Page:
Additionally, without he ability to collect and run credit reports to determine borrower risk, the whole system of credit falls apart, and with it the economy. Though this can be addressed by categorizing credit reporting agencies as a special class, and allowing them to only share any information with the written permission from the person in question, in support of a loan application, banning their credit offer fishing expedition nonsense they do today.

There are probably a few other examples of where personal data is necessary and the importance outweighs the these type of rules, but they would need to be few, and exceptions, not the norm.
Data in a lot of those spaces (health, education, financials, etc) is already heavily regulated (at least in theory). Data on your personal, general computing device (even though corporations like Microsoft are doing their damndest to phase that out too) when browsing the internet is largely unregulated. The EU had the right idea with GDPR but even that has holes and with too much associated bureaucratic inertia still doesn’t actually do what it says on the tin.

Now granted this latest M$ scheme is even more ridiculous because now, it’s not just the general internet (with its analytics, embedded dark patterns, etc) which is preying on your data, but the OS running on your personal computer.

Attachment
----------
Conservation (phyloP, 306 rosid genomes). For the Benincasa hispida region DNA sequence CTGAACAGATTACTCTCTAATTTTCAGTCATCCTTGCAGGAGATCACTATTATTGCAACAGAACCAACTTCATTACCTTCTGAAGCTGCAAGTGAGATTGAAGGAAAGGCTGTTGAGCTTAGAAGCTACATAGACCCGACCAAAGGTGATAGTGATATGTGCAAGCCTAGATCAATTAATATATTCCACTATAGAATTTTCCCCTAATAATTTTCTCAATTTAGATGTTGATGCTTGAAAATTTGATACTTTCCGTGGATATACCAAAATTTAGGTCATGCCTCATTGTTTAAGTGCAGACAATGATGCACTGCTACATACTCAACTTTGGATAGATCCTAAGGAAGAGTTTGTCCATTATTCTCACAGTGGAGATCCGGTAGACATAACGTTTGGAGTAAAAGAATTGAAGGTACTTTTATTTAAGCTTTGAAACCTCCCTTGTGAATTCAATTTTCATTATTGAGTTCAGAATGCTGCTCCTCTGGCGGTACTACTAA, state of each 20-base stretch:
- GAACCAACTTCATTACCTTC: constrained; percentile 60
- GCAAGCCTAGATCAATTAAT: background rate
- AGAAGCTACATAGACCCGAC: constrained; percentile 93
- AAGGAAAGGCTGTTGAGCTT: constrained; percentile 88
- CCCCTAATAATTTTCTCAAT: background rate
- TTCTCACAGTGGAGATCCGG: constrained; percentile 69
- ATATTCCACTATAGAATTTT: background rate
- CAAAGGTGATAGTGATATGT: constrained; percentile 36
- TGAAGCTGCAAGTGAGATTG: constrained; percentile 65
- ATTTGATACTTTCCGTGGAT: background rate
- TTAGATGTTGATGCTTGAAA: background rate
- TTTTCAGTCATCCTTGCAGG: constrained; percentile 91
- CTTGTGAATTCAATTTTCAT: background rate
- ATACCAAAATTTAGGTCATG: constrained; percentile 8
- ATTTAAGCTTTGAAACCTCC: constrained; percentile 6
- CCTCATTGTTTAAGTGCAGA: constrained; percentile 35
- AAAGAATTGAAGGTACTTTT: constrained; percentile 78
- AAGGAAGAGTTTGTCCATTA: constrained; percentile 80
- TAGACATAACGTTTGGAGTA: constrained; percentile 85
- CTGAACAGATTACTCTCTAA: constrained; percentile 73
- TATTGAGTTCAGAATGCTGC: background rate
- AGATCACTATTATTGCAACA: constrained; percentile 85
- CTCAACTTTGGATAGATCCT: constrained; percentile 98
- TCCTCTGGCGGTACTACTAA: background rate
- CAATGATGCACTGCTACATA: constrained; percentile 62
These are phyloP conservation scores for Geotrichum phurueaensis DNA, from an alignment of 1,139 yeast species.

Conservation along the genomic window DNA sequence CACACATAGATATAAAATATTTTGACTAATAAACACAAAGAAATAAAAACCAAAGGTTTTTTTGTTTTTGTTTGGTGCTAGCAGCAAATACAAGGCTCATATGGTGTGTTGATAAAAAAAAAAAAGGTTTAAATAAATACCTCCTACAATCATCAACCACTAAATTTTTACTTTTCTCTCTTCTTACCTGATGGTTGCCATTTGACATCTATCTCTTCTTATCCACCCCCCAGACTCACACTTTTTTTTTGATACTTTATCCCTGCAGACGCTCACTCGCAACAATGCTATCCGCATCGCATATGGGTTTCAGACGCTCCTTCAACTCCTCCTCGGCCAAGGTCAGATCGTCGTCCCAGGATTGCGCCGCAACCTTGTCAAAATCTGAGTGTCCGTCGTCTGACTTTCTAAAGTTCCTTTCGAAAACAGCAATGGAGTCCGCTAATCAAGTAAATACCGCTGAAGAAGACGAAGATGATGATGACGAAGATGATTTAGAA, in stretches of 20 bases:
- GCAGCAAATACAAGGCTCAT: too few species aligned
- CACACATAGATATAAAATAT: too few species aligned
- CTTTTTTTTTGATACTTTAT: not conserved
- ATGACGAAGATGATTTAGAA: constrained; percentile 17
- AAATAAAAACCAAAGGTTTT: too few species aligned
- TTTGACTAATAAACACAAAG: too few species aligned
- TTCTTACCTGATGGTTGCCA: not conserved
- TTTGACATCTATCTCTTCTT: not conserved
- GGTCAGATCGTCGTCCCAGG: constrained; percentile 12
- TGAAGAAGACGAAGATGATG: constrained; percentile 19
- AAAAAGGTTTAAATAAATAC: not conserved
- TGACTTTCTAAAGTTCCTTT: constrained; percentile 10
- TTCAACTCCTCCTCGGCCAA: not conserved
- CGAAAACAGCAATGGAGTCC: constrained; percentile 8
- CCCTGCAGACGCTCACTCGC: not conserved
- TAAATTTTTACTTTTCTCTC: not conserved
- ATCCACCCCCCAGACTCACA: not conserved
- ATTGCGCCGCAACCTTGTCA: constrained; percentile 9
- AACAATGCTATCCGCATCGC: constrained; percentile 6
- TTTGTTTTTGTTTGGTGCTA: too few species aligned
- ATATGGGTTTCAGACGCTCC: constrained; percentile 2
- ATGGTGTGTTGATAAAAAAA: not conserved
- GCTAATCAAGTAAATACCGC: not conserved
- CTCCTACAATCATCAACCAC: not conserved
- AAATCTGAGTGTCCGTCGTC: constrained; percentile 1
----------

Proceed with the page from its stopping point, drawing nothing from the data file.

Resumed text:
Zarathustra[H]

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Data in a lot of those spaces (health, education, financials, etc) is already heavily regulated (at least in theory). Data on your personal, general computing device (even though corporations like Microsoft are doing their damndest to phase that out too) when browsing the internet is largely unregulated. The EU had the right idea with GDPR but even that has holes and with too much associated bureaucratic inertia still doesn’t actually do what it says on the tin.

Yeah, I agree. GDPR was a nice gesture, but it goes nowhere near far enough, and it has loop holes the size of oil tankers.
 

Lakados